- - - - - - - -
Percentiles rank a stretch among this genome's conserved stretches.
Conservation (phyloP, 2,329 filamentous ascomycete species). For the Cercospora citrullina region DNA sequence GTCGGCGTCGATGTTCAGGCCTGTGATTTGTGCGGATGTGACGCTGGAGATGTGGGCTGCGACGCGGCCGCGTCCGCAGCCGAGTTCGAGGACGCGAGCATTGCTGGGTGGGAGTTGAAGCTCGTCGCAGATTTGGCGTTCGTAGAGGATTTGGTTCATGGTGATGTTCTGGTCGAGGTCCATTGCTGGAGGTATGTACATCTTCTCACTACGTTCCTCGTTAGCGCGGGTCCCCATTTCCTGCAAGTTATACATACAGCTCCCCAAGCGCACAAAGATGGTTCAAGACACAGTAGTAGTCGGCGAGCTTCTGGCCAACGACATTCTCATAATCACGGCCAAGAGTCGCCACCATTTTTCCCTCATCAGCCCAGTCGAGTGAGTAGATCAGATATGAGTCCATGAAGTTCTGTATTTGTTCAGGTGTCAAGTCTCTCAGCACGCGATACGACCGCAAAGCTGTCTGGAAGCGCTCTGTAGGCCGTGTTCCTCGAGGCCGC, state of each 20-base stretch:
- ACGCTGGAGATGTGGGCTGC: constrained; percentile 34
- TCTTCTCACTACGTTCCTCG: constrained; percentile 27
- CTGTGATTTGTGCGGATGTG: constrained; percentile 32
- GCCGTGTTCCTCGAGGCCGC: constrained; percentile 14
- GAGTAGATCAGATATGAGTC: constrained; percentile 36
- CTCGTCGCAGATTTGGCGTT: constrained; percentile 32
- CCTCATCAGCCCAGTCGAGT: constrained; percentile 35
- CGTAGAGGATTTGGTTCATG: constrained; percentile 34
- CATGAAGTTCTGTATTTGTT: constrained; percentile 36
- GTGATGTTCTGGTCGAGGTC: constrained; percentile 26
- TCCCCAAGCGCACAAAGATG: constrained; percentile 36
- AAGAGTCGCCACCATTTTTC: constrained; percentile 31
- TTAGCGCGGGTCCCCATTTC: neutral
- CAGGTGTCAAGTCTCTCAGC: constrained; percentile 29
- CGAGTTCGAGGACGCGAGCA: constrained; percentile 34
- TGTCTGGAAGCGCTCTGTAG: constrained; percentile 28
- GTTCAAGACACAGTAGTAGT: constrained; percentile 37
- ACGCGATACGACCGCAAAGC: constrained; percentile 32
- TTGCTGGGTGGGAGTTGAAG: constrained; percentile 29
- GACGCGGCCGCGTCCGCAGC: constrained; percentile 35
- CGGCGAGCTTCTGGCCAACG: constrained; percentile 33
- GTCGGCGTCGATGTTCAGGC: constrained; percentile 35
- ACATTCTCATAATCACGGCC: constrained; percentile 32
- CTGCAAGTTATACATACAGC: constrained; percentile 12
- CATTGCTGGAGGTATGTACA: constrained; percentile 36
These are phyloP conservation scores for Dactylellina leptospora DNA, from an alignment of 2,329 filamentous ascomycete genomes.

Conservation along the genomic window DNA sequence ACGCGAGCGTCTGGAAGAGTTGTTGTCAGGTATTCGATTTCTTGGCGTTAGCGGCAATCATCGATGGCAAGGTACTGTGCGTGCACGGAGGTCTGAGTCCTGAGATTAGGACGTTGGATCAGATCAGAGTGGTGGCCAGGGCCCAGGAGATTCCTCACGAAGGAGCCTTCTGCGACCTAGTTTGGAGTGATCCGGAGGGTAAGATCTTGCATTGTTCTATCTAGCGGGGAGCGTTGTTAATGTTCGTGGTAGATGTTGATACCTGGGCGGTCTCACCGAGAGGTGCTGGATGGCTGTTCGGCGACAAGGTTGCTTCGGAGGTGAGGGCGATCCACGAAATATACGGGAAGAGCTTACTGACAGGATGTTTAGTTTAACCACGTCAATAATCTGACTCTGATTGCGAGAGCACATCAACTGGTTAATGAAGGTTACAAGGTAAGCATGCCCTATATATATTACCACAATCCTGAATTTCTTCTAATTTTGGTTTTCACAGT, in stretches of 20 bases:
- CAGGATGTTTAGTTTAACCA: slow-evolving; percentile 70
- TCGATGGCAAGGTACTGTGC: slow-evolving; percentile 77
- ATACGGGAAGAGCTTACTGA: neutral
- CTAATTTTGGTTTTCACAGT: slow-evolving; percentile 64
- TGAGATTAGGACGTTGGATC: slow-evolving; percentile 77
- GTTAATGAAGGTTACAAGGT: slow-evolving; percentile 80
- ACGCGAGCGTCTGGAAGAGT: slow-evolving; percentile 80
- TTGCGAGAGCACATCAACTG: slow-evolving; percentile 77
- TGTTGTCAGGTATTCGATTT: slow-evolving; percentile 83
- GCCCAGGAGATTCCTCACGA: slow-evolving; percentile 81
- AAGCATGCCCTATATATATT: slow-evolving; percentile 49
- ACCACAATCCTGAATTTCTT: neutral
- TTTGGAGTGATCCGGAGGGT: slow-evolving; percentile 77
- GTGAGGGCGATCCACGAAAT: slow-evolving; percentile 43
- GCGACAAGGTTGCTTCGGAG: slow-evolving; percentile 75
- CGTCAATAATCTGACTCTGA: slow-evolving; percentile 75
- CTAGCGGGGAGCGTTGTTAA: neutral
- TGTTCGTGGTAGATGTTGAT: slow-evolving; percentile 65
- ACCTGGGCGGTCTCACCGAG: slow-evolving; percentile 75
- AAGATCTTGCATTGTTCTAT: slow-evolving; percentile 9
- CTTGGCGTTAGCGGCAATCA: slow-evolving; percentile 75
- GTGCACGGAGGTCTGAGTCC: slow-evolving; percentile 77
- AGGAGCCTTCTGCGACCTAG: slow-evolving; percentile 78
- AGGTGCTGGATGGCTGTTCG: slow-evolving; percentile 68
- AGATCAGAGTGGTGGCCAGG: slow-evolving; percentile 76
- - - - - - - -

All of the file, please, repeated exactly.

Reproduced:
Percentiles rank a stretch among this genome's conserved stretches.
Conservation (phyloP, 2,329 filamentous ascomycete species). For the Cercospora citrullina region DNA sequence GTCGGCGTCGATGTTCAGGCCTGTGATTTGTGCGGATGTGACGCTGGAGATGTGGGCTGCGACGCGGCCGCGTCCGCAGCCGAGTTCGAGGACGCGAGCATTGCTGGGTGGGAGTTGAAGCTCGTCGCAGATTTGGCGTTCGTAGAGGATTTGGTTCATGGTGATGTTCTGGTCGAGGTCCATTGCTGGAGGTATGTACATCTTCTCACTACGTTCCTCGTTAGCGCGGGTCCCCATTTCCTGCAAGTTATACATACAGCTCCCCAAGCGCACAAAGATGGTTCAAGACACAGTAGTAGTCGGCGAGCTTCTGGCCAACGACATTCTCATAATCACGGCCAAGAGTCGCCACCATTTTTCCCTCATCAGCCCAGTCGAGTGAGTAGATCAGATATGAGTCCATGAAGTTCTGTATTTGTTCAGGTGTCAAGTCTCTCAGCACGCGATACGACCGCAAAGCTGTCTGGAAGCGCTCTGTAGGCCGTGTTCCTCGAGGCCGC, state of each 20-base stretch:
- ACGCTGGAGATGTGGGCTGC: constrained; percentile 34
- TCTTCTCACTACGTTCCTCG: constrained; percentile 27
- CTGTGATTTGTGCGGATGTG: constrained; percentile 32
- GCCGTGTTCCTCGAGGCCGC: constrained; percentile 14
- GAGTAGATCAGATATGAGTC: constrained; percentile 36
- CTCGTCGCAGATTTGGCGTT: constrained; percentile 32
- CCTCATCAGCCCAGTCGAGT: constrained; percentile 35
- CGTAGAGGATTTGGTTCATG: constrained; percentile 34
- CATGAAGTTCTGTATTTGTT: constrained; percentile 36
- GTGATGTTCTGGTCGAGGTC: constrained; percentile 26
- TCCCCAAGCGCACAAAGATG: constrained; percentile 36
- AAGAGTCGCCACCATTTTTC: constrained; percentile 31
- TTAGCGCGGGTCCCCATTTC: neutral
- CAGGTGTCAAGTCTCTCAGC: constrained; percentile 29
- CGAGTTCGAGGACGCGAGCA: constrained; percentile 34
- TGTCTGGAAGCGCTCTGTAG: constrained; percentile 28
- GTTCAAGACACAGTAGTAGT: constrained; percentile 37
- ACGCGATACGACCGCAAAGC: constrained; percentile 32
- TTGCTGGGTGGGAGTTGAAG: constrained; percentile 29
- GACGCGGCCGCGTCCGCAGC: constrained; percentile 35
- CGGCGAGCTTCTGGCCAACG: constrained; percentile 33
- GTCGGCGTCGATGTTCAGGC: constrained; percentile 35
- ACATTCTCATAATCACGGCC: constrained; percentile 32
- CTGCAAGTTATACATACAGC: constrained; percentile 12
- CATTGCTGGAGGTATGTACA: constrained; percentile 36
These are phyloP conservation scores for Dactylellina leptospora DNA, from an alignment of 2,329 filamentous ascomycete genomes.

Conservation along the genomic window DNA sequence ACGCGAGCGTCTGGAAGAGTTGTTGTCAGGTATTCGATTTCTTGGCGTTAGCGGCAATCATCGATGGCAAGGTACTGTGCGTGCACGGAGGTCTGAGTCCTGAGATTAGGACGTTGGATCAGATCAGAGTGGTGGCCAGGGCCCAGGAGATTCCTCACGAAGGAGCCTTCTGCGACCTAGTTTGGAGTGATCCGGAGGGTAAGATCTTGCATTGTTCTATCTAGCGGGGAGCGTTGTTAATGTTCGTGGTAGATGTTGATACCTGGGCGGTCTCACCGAGAGGTGCTGGATGGCTGTTCGGCGACAAGGTTGCTTCGGAGGTGAGGGCGATCCACGAAATATACGGGAAGAGCTTACTGACAGGATGTTTAGTTTAACCACGTCAATAATCTGACTCTGATTGCGAGAGCACATCAACTGGTTAATGAAGGTTACAAGGTAAGCATGCCCTATATATATTACCACAATCCTGAATTTCTTCTAATTTTGGTTTTCACAGT, in stretches of 20 bases:
- CAGGATGTTTAGTTTAACCA: slow-evolving; percentile 70
- TCGATGGCAAGGTACTGTGC: slow-evolving; percentile 77
- ATACGGGAAGAGCTTACTGA: neutral
- CTAATTTTGGTTTTCACAGT: slow-evolving; percentile 64
- TGAGATTAGGACGTTGGATC: slow-evolving; percentile 77
- GTTAATGAAGGTTACAAGGT: slow-evolving; percentile 80
- ACGCGAGCGTCTGGAAGAGT: slow-evolving; percentile 80
- TTGCGAGAGCACATCAACTG: slow-evolving; percentile 77
- TGTTGTCAGGTATTCGATTT: slow-evolving; percentile 83
- GCCCAGGAGATTCCTCACGA: slow-evolving; percentile 81
- AAGCATGCCCTATATATATT: slow-evolving; percentile 49
- ACCACAATCCTGAATTTCTT: neutral
- TTTGGAGTGATCCGGAGGGT: slow-evolving; percentile 77
- GTGAGGGCGATCCACGAAAT: slow-evolving; percentile 43
- GCGACAAGGTTGCTTCGGAG: slow-evolving; percentile 75
- CGTCAATAATCTGACTCTGA: slow-evolving; percentile 75
- CTAGCGGGGAGCGTTGTTAA: neutral
- TGTTCGTGGTAGATGTTGAT: slow-evolving; percentile 65
- ACCTGGGCGGTCTCACCGAG: slow-evolving; percentile 75
- AAGATCTTGCATTGTTCTAT: slow-evolving; percentile 9
- CTTGGCGTTAGCGGCAATCA: slow-evolving; percentile 75
- GTGCACGGAGGTCTGAGTCC: slow-evolving; percentile 77
- AGGAGCCTTCTGCGACCTAG: slow-evolving; percentile 78
- AGGTGCTGGATGGCTGTTCG: slow-evolving; percentile 68
- AGATCAGAGTGGTGGCCAGG: slow-evolving; percentile 76